What is Surface Structure? - Definition & Examples

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  • 0:00 Surface Structure Defined
  • 2:13 Example of Surface Structure
  • 4:07 Lesson Summary
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Lesson Transcript
Instructor: Joshua Wimmer

Joshua holds a master's degree in Latin and has taught a variety of Classical literature and language courses.

You can do a lot more than just scratch the surface in this lesson on surface structure. Learn more about this feature of a sentence and see it in action with a few examples!

What You See: Surface Structure Defined

Many of us might've hated talking about grammatical rules or concepts in English class. If you're one of those people, you should definitely be glad your teacher never quizzed you on transformational grammar, which is a mode of linguistic analysis that identifies the relationships between sentence elements through processes or rules of gradual cognitive recognition, i.e., transformations. One of these sentence elements is the topic of this lesson and is known as surface structure, or the form of a sentence that's seen or heard.

The concept of surface structure and many other aspects of transformational grammar were popularized by Noam Chomsky, an American philosopher, cognitive scientist, and linguistics professor at MIT. In Syntactic Structures from 1957, Chomsky basically said that a sentence's surface structure is exactly what we read on the page or hear a person say.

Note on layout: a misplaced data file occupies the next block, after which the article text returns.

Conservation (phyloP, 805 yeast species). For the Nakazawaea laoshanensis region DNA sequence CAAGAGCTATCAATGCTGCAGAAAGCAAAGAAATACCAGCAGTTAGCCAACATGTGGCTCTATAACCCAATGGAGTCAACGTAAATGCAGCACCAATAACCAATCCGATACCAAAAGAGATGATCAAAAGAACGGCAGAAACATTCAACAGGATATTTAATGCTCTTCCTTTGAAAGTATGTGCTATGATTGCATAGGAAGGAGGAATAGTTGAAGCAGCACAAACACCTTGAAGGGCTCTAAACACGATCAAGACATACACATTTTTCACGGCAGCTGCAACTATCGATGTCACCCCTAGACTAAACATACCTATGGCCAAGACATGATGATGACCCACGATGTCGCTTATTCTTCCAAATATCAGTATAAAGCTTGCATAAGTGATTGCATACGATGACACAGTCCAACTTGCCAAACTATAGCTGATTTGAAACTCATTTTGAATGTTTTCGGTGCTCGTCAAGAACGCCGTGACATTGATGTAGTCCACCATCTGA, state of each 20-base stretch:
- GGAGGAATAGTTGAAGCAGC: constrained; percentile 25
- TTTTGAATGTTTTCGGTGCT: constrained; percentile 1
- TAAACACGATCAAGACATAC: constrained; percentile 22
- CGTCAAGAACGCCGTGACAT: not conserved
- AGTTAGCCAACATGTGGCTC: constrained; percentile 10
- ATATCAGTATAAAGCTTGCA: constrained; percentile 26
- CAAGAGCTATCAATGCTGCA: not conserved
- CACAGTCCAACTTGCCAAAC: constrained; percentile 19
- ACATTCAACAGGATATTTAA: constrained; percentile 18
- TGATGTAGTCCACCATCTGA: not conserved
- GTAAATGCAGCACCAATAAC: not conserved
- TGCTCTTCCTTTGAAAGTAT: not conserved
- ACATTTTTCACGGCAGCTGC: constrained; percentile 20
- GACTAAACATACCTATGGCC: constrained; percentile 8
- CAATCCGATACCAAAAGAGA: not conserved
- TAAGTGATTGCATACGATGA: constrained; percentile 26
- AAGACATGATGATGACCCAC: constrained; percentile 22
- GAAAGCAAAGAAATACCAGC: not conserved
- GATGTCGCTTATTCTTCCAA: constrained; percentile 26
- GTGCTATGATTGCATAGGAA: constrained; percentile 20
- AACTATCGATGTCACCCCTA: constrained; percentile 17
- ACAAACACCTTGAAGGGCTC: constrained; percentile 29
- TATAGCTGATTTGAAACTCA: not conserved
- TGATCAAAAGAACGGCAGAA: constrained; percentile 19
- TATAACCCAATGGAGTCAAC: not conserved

To get a better idea of exactly what surface structure is, let's compare it to another sentence element Chomsky identified as deep structure, which represents a sentence's most basic units of meaning. For instance, these units might be 'I (tell) you' and 'you (no) (go).' Obviously, you wouldn't want to write 'you no go' on a school assignment, so this deep structure has to undergo some transformations to make a surface structure we can make more sense of.

Some of these transformations might include conjugating verbs, inflecting nouns or pronouns, i.e., who, whom, whose, or altering word order. They might also involve adding auxiliaries, i.e., would, should, or other framing elements, such as conjunctions, prepositions, or other parts of speech. So, if we were to put the units of the deep structure we saw earlier together and transformed them, we could come up with a surface structure that looks something like: 'I told you that you shouldn't go.'

Now that we've seen how deep and surface structures relate to one another, let's take a look at some different surface structures to see how they're related!

Examples of Surface Structure

Just like we can wear many different outfits and still be the same person underneath, many different surface structures can be made from a single deep one. In fact, this is one of the fundamental ideas behind transformational grammar: that since there are so many types of transformations a deep structure can go through, there are almost endless possibilities for the number of surface structures they can produce.

Let's look at some varying surface structures to see if we can trace them back to the same deep structure. Take for instance this surface structure: 'Jim's going to smash that mailbox with his dirt bike.' Now, let's take a look at this one: 'The red mailbox was smashed by Jim on his dirt bike.'

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